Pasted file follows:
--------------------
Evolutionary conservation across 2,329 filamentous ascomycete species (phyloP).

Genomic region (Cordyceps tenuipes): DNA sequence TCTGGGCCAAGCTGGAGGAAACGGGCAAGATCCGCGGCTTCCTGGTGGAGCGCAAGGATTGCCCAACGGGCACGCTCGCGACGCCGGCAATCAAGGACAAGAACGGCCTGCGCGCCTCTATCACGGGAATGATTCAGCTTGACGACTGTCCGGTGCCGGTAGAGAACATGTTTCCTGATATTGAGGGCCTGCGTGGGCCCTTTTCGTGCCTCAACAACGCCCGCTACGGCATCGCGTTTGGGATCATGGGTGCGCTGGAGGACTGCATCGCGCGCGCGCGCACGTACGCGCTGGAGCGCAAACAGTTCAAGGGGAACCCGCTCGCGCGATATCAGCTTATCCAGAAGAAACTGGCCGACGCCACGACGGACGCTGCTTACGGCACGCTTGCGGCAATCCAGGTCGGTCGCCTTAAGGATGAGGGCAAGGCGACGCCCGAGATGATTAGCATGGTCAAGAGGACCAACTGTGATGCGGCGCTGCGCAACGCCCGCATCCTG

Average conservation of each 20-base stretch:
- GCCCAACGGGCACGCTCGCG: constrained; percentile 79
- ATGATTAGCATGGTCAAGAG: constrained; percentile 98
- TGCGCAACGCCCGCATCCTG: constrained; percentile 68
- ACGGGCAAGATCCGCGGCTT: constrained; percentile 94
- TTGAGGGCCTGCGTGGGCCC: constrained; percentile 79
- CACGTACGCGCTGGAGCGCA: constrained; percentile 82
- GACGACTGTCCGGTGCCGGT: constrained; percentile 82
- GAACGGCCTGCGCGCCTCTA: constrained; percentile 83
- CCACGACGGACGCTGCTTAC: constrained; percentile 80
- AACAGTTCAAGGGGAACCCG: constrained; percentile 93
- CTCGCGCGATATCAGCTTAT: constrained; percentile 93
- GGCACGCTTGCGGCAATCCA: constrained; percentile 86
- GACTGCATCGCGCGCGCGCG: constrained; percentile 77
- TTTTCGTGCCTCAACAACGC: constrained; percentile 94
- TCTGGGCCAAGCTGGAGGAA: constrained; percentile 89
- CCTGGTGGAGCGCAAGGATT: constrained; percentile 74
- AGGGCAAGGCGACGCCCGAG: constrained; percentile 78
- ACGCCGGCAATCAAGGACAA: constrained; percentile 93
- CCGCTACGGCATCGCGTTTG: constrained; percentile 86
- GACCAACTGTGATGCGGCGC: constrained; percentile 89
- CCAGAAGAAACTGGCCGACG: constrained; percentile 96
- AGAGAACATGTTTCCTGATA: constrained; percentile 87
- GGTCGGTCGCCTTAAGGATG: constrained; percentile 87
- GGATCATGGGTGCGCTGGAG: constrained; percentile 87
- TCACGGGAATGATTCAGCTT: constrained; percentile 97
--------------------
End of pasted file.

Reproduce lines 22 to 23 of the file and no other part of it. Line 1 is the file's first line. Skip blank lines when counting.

- CCGCTACGGCATCGCGTTTG: constrained; percentile 86
- GACCAACTGTGATGCGGCGC: constrained; percentile 89